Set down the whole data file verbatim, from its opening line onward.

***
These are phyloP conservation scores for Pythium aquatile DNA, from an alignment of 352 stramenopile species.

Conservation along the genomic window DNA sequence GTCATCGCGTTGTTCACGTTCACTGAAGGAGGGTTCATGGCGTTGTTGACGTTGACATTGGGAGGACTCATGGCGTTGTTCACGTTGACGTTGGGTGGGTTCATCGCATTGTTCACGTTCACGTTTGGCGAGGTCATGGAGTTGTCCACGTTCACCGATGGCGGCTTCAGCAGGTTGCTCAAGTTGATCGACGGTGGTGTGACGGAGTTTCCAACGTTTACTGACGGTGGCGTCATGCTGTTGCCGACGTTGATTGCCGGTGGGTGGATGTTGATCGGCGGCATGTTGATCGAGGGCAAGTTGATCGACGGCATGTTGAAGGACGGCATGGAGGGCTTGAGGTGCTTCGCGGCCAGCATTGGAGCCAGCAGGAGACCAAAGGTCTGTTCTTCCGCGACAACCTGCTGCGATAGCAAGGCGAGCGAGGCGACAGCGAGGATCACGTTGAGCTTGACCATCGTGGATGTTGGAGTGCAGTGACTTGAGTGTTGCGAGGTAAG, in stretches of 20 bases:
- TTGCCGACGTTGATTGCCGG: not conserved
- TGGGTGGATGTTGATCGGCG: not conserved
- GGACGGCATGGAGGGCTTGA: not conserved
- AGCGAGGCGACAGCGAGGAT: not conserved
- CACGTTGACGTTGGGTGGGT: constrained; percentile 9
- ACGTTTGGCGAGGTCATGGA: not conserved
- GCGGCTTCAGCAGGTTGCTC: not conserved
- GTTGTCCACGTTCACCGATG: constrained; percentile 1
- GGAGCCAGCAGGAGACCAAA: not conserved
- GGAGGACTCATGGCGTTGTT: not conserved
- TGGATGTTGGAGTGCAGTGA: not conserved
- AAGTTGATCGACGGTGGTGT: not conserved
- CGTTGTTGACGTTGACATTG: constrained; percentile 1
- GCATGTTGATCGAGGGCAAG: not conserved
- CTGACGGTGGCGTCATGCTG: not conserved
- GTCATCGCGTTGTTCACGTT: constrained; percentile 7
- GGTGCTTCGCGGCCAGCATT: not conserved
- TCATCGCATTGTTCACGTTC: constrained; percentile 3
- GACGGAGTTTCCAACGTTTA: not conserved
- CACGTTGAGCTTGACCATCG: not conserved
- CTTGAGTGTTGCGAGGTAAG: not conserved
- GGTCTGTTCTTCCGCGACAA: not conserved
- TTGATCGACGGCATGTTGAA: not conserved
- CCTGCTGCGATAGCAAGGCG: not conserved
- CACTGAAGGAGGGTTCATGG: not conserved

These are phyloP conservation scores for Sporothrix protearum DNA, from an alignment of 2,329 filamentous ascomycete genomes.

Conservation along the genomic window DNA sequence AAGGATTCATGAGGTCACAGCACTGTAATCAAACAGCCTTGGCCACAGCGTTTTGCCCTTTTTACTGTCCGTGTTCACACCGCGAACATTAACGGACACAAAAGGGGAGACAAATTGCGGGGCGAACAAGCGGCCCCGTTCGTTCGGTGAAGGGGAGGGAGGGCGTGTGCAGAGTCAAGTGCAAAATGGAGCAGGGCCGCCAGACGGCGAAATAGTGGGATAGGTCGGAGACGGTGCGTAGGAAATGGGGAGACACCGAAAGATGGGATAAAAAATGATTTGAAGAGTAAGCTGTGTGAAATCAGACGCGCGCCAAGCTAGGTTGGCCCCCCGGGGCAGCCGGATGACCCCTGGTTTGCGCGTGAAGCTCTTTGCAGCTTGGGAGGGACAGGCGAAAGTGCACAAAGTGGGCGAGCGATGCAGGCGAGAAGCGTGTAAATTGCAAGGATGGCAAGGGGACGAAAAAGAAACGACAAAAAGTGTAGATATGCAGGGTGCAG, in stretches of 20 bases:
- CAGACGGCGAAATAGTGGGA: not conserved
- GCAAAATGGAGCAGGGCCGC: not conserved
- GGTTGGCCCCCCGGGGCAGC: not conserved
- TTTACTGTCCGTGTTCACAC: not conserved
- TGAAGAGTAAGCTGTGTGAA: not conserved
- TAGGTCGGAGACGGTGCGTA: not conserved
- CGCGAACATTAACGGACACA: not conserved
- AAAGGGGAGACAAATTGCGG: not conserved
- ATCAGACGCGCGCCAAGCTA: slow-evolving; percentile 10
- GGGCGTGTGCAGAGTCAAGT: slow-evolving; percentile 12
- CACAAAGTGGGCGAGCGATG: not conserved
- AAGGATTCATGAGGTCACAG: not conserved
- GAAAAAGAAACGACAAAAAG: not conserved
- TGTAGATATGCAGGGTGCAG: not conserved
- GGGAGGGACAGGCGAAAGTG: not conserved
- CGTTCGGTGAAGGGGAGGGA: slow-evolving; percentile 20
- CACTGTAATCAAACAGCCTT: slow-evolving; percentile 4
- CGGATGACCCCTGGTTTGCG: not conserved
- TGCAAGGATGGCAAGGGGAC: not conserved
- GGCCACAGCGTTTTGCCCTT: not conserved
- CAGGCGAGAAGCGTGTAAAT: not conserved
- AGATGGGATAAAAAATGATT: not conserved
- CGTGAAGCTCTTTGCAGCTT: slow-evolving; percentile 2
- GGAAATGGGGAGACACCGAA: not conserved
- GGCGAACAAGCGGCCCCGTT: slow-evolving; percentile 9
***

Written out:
These are phyloP conservation scores for Pythium aquatile DNA, from an alignment of 352 stramenopile species.

Conservation along the genomic window DNA sequence GTCATCGCGTTGTTCACGTTCACTGAAGGAGGGTTCATGGCGTTGTTGACGTTGACATTGGGAGGACTCATGGCGTTGTTCACGTTGACGTTGGGTGGGTTCATCGCATTGTTCACGTTCACGTTTGGCGAGGTCATGGAGTTGTCCACGTTCACCGATGGCGGCTTCAGCAGGTTGCTCAAGTTGATCGACGGTGGTGTGACGGAGTTTCCAACGTTTACTGACGGTGGCGTCATGCTGTTGCCGACGTTGATTGCCGGTGGGTGGATGTTGATCGGCGGCATGTTGATCGAGGGCAAGTTGATCGACGGCATGTTGAAGGACGGCATGGAGGGCTTGAGGTGCTTCGCGGCCAGCATTGGAGCCAGCAGGAGACCAAAGGTCTGTTCTTCCGCGACAACCTGCTGCGATAGCAAGGCGAGCGAGGCGACAGCGAGGATCACGTTGAGCTTGACCATCGTGGATGTTGGAGTGCAGTGACTTGAGTGTTGCGAGGTAAG, in stretches of 20 bases:
- TTGCCGACGTTGATTGCCGG: not conserved
- TGGGTGGATGTTGATCGGCG: not conserved
- GGACGGCATGGAGGGCTTGA: not conserved
- AGCGAGGCGACAGCGAGGAT: not conserved
- CACGTTGACGTTGGGTGGGT: constrained; percentile 9
- ACGTTTGGCGAGGTCATGGA: not conserved
- GCGGCTTCAGCAGGTTGCTC: not conserved
- GTTGTCCACGTTCACCGATG: constrained; percentile 1
- GGAGCCAGCAGGAGACCAAA: not conserved
- GGAGGACTCATGGCGTTGTT: not conserved
- TGGATGTTGGAGTGCAGTGA: not conserved
- AAGTTGATCGACGGTGGTGT: not conserved
- CGTTGTTGACGTTGACATTG: constrained; percentile 1
- GCATGTTGATCGAGGGCAAG: not conserved
- CTGACGGTGGCGTCATGCTG: not conserved
- GTCATCGCGTTGTTCACGTT: constrained; percentile 7
- GGTGCTTCGCGGCCAGCATT: not conserved
- TCATCGCATTGTTCACGTTC: constrained; percentile 3
- GACGGAGTTTCCAACGTTTA: not conserved
- CACGTTGAGCTTGACCATCG: not conserved
- CTTGAGTGTTGCGAGGTAAG: not conserved
- GGTCTGTTCTTCCGCGACAA: not conserved
- TTGATCGACGGCATGTTGAA: not conserved
- CCTGCTGCGATAGCAAGGCG: not conserved
- CACTGAAGGAGGGTTCATGG: not conserved

These are phyloP conservation scores for Sporothrix protearum DNA, from an alignment of 2,329 filamentous ascomycete genomes.

Conservation along the genomic window DNA sequence AAGGATTCATGAGGTCACAGCACTGTAATCAAACAGCCTTGGCCACAGCGTTTTGCCCTTTTTACTGTCCGTGTTCACACCGCGAACATTAACGGACACAAAAGGGGAGACAAATTGCGGGGCGAACAAGCGGCCCCGTTCGTTCGGTGAAGGGGAGGGAGGGCGTGTGCAGAGTCAAGTGCAAAATGGAGCAGGGCCGCCAGACGGCGAAATAGTGGGATAGGTCGGAGACGGTGCGTAGGAAATGGGGAGACACCGAAAGATGGGATAAAAAATGATTTGAAGAGTAAGCTGTGTGAAATCAGACGCGCGCCAAGCTAGGTTGGCCCCCCGGGGCAGCCGGATGACCCCTGGTTTGCGCGTGAAGCTCTTTGCAGCTTGGGAGGGACAGGCGAAAGTGCACAAAGTGGGCGAGCGATGCAGGCGAGAAGCGTGTAAATTGCAAGGATGGCAAGGGGACGAAAAAGAAACGACAAAAAGTGTAGATATGCAGGGTGCAG, in stretches of 20 bases:
- CAGACGGCGAAATAGTGGGA: not conserved
- GCAAAATGGAGCAGGGCCGC: not conserved
- GGTTGGCCCCCCGGGGCAGC: not conserved
- TTTACTGTCCGTGTTCACAC: not conserved
- TGAAGAGTAAGCTGTGTGAA: not conserved
- TAGGTCGGAGACGGTGCGTA: not conserved
- CGCGAACATTAACGGACACA: not conserved
- AAAGGGGAGACAAATTGCGG: not conserved
- ATCAGACGCGCGCCAAGCTA: slow-evolving; percentile 10
- GGGCGTGTGCAGAGTCAAGT: slow-evolving; percentile 12
- CACAAAGTGGGCGAGCGATG: not conserved
- AAGGATTCATGAGGTCACAG: not conserved
- GAAAAAGAAACGACAAAAAG: not conserved
- TGTAGATATGCAGGGTGCAG: not conserved
- GGGAGGGACAGGCGAAAGTG: not conserved
- CGTTCGGTGAAGGGGAGGGA: slow-evolving; percentile 20
- CACTGTAATCAAACAGCCTT: slow-evolving; percentile 4
- CGGATGACCCCTGGTTTGCG: not conserved
- TGCAAGGATGGCAAGGGGAC: not conserved
- GGCCACAGCGTTTTGCCCTT: not conserved
- CAGGCGAGAAGCGTGTAAAT: not conserved
- AGATGGGATAAAAAATGATT: not conserved
- CGTGAAGCTCTTTGCAGCTT: slow-evolving; percentile 2
- GGAAATGGGGAGACACCGAA: not conserved
- GGCGAACAAGCGGCCCCGTT: slow-evolving; percentile 9